As she writes in a Montreal Star article on her time in Iqaluit, moss and lichen marked the few signs of growth among the rocks except for small plants aptly known as rockfoil.[5] To gather lichen and moss, Swales would turn her gaze down to the ground, paying close attention to what others missed. In her unprocessed notes, “Gardens of the Eastern Canadian Arctic,” Swales remarks that “much of arctic beauty and interest lies in the ‘microhabitat,’ or the small things you discover at your feet.”[6] The reindeer mosses she encountered in the summer of 1964 were found in rock crevices where other forms of life might not have been able to survive and in doing so supported life for bodies larger than their own. Their ability to persist despite cold winds enables life for reindeer and caribou in the colder regions of North America, Scandinavia, and Russia who subsist on certain lichen for food during the winter months, as well as for the Indigenous communities whose culture and way of life centres around these animals.[7]

Lichens are the very definition of symbiotic matter. Formed through the union of fungus and algae, lichens are seen in the scientific world as a “classic case of mutualism, where all partners gain benefits from the association.”[8] In quiet ways, lichens speak to the presence of environmental damage and pollution. As James Walton explains, since lichen “do not have an outer epidermal layer, they cannot discriminate between nutrients and pollutants, and absorb both.”[9] Thus, like a canary in the coal mine, a decrease in their presence can point to poor air quality and unseen pollution, which in turn helps environmental scientists understand the development of local pollution over time.[10] That something as small as lichen can contain within it the larger story of human impact on the environment speaks to the importance of bringing into focus that which is often overlooked.

Connection: Sweet vetch (Hedysarum sp.)  

Herbarium voucher of Hedysarum mackenzii Richards (Wild Sweet Pea or Bear Root) that Swales encountered in June 1965 in Inuvik. Image taken by author.
[Image description: two dried Wild Sweet Pea plants on a herbarium sheet. On the left is a typed label describing where the plants were found and on the right is a label details of when and where they were collected.]

The Hedysarum mackenzii that I came across early in my exploration of Dr. Swales’ life would have been considered scientifically valuable as part of exchanges on both sides of the world to better understand and document Arctic flora. The petals of the Hedysarum, even after all these years, kept a vibrant purple colour tinged with orange likely from oxidation. Large enough to cover the entire sheet, the Hedysarum had been delicately secured with glue at various points, fixed in a position where the flowers on either end seemed to be reaching out to one another. The specimen label that my eyes had been trained to look for first to find Dr. Swales’ name had been placed over the stem. The Hedysarum seemed so expansive on the page there was nowhere left for whoever preserved the plant to place the small square label, and so they placed it over the stem, permanently curving it to the shape of the plant pushing up the words: “In copse of willow, on dry gravel by road. Common.” Noting plants as ‘common’ is considered standard when describing an expected member of an assemblage in different habitats. Swales would certainly have considered this pea plant as a familiar presence during her summer field work. However, botanical preservation description only captures a small part of the Hedysarum’s story both before and after collection.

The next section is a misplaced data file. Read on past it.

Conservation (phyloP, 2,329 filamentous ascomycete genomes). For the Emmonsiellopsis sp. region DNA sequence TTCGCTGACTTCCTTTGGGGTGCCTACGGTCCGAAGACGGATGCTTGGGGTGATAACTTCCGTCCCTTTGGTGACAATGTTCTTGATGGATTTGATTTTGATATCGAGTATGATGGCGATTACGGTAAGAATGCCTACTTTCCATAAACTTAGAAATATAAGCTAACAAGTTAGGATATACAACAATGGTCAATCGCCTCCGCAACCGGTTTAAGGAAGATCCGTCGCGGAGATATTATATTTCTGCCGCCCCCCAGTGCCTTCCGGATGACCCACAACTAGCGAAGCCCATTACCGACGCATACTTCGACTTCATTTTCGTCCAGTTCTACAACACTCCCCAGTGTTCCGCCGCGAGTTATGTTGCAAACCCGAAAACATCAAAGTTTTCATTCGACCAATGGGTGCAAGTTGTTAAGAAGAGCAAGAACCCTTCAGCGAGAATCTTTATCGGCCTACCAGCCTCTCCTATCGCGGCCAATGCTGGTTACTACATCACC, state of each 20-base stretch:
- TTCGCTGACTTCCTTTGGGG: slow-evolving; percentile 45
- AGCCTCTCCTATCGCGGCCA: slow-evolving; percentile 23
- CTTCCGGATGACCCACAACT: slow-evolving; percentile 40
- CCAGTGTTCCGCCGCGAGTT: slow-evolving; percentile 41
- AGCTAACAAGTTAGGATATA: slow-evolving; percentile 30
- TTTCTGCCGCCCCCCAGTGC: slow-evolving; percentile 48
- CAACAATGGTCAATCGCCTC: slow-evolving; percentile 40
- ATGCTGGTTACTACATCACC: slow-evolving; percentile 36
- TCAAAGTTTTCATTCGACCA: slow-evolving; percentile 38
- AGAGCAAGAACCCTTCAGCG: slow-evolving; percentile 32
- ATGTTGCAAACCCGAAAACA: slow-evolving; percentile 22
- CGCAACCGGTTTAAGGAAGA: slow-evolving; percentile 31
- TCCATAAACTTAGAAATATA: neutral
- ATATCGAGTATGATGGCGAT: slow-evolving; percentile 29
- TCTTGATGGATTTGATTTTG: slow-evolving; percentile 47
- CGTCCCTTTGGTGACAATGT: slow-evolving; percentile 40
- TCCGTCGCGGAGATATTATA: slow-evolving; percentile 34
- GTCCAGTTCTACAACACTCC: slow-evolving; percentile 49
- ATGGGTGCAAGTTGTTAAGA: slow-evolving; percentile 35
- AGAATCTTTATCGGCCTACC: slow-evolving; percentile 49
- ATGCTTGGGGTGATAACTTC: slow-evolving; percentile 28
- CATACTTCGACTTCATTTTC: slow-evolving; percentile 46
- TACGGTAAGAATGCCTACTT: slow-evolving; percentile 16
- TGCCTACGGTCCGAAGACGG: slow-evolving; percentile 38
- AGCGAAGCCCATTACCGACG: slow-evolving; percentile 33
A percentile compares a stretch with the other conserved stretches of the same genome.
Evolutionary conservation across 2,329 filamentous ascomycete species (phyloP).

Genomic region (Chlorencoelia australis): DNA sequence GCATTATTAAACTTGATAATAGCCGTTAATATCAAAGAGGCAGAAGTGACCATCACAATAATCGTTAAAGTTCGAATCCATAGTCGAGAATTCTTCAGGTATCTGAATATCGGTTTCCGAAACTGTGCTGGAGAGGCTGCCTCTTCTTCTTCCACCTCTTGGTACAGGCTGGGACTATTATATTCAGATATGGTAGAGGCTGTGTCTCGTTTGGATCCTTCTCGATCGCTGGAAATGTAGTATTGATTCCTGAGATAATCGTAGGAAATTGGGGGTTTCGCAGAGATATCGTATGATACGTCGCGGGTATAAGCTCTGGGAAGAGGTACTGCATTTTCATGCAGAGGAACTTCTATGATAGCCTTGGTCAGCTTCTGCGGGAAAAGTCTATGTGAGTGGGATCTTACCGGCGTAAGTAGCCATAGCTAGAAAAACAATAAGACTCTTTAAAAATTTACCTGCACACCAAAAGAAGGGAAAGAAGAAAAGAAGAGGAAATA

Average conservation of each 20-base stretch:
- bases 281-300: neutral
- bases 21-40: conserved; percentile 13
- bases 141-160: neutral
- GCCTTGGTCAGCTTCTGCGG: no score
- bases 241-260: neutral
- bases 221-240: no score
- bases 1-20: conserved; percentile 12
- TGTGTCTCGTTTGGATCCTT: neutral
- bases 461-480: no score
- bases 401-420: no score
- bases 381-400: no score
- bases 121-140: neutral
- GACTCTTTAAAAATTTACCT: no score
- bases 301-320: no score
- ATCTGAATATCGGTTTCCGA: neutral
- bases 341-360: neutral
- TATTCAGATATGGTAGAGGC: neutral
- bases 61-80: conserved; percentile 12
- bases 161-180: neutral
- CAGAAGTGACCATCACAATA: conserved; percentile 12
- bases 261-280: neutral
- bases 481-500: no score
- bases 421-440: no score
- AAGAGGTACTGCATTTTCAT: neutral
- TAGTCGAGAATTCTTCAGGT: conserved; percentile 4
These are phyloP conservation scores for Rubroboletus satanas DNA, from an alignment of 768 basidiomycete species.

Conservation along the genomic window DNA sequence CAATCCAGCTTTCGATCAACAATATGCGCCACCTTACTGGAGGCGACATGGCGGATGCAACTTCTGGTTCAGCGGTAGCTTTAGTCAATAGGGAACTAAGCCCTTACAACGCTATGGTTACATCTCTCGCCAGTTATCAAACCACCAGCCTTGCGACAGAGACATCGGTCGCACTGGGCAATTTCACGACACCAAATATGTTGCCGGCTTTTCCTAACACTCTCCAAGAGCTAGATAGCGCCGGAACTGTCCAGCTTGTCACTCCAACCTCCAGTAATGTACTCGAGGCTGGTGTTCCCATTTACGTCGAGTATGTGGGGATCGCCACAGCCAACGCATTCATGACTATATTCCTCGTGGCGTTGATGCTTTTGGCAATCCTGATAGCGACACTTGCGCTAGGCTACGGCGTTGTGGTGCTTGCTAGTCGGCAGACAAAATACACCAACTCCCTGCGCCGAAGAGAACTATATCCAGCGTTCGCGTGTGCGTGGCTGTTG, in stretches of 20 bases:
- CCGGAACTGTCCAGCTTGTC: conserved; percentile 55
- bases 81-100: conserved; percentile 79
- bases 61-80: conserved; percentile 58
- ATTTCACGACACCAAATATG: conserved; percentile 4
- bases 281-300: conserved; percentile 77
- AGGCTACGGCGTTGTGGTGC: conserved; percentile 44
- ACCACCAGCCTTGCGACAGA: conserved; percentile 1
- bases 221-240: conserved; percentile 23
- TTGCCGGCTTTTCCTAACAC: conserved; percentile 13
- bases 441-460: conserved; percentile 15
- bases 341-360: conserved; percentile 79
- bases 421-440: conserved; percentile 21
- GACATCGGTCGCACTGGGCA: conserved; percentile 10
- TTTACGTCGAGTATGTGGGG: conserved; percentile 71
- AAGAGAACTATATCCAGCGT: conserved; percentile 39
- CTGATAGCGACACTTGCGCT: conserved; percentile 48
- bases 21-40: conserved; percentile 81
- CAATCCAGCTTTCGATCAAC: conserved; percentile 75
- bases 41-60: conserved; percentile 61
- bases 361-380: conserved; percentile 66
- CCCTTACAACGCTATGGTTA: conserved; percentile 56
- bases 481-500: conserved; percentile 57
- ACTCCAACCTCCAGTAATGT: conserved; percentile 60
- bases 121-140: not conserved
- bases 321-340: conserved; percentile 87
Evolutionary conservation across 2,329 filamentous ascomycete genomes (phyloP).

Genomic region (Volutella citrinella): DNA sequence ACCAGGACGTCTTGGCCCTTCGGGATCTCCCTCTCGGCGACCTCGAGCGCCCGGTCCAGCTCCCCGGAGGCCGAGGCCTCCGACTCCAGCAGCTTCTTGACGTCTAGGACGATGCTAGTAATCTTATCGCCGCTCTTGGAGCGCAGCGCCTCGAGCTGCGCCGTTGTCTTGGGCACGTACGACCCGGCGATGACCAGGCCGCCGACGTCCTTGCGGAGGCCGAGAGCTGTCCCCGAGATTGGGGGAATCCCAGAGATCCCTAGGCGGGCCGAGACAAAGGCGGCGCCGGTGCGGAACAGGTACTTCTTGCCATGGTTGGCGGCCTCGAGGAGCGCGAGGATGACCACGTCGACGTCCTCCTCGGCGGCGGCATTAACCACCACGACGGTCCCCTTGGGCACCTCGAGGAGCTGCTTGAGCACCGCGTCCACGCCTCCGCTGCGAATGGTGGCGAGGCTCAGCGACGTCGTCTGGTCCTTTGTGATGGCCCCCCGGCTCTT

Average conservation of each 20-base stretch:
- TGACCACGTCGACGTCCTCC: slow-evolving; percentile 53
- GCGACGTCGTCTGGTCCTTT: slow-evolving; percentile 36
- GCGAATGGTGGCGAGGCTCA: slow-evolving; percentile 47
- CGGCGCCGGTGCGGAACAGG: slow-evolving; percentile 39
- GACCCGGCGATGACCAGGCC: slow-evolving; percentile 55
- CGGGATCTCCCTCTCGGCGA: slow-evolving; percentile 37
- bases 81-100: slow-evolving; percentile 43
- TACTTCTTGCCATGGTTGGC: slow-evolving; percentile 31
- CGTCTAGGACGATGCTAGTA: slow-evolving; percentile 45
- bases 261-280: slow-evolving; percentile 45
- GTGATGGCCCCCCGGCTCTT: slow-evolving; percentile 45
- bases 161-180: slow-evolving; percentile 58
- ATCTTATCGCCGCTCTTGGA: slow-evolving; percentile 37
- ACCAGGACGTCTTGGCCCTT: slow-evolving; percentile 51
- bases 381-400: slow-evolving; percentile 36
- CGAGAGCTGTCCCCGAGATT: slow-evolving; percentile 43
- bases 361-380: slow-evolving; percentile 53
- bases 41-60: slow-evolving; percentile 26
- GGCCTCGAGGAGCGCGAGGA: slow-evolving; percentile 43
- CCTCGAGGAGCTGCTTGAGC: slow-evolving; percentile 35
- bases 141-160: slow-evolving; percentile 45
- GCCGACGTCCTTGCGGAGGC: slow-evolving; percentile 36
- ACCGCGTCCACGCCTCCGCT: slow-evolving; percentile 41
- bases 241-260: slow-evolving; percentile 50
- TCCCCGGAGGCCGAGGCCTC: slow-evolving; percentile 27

Growing closer to the ground as a defense against desiccation from the harsh winds, Arctic plants tend to be smaller and their roots spread close to the surface, seeking out the warmest parts of the soil or partnering with symbiotrophic fungi which, in return for carbon, can aid plants in reaching nutrients from newly thawed permafrost.[11] It is in this environment that the Hedysarum can be found. Known broadly as sweet vetches, the Hedysarum’s versatile uses across Canada led it to become known for its medicinal and edible properties. Indigenous communities such as the Alaskan Inuit and Interior Dene peoples are known to forage the sweet-tasting roots of Hedysarum alpinum which can be enjoyed raw or boiled as well as softened into baby food.[12] Grizzly bears, too, are known to consume the roots of Hedysarum plants, which earned the flower the common English name Bear Root. Like moss and lichen, the licorice root exists on the edges of the Canadian Arctic where they thrive, sustaining life for humans and more-than-humans alike.